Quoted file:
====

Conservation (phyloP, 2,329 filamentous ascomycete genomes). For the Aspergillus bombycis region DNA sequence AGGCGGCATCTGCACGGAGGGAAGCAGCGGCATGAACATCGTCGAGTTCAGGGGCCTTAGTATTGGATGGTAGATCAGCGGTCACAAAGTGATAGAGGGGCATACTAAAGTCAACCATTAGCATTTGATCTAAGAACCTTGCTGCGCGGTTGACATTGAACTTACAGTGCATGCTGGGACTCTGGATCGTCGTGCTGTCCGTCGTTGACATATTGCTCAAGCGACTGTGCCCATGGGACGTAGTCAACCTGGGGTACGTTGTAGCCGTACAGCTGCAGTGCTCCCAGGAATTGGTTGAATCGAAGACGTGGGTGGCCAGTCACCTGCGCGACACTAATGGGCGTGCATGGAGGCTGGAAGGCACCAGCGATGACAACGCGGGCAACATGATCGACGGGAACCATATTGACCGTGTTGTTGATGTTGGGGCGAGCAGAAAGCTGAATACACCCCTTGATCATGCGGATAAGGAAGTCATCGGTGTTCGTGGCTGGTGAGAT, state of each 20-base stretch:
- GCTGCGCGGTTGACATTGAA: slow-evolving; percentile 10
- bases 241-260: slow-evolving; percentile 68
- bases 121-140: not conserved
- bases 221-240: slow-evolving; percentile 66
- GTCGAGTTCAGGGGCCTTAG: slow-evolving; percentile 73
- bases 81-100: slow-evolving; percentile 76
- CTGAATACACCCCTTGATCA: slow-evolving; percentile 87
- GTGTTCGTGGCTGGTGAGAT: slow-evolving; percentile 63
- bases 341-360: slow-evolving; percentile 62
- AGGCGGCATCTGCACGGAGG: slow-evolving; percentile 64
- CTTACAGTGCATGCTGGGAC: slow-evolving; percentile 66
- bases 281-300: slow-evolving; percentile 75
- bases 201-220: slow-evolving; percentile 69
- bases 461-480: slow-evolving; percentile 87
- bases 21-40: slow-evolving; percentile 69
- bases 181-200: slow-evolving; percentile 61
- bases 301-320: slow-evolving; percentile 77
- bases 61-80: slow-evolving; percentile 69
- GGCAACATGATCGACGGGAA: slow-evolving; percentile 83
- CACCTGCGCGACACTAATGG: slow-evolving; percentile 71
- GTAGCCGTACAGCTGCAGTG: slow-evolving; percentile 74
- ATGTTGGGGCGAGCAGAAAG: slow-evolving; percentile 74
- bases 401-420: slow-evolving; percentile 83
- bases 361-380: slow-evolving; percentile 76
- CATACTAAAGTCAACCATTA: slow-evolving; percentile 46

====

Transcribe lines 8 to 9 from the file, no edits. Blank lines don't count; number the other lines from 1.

- CTGAATACACCCCTTGATCA: slow-evolving; percentile 87
- GTGTTCGTGGCTGGTGAGAT: slow-evolving; percentile 63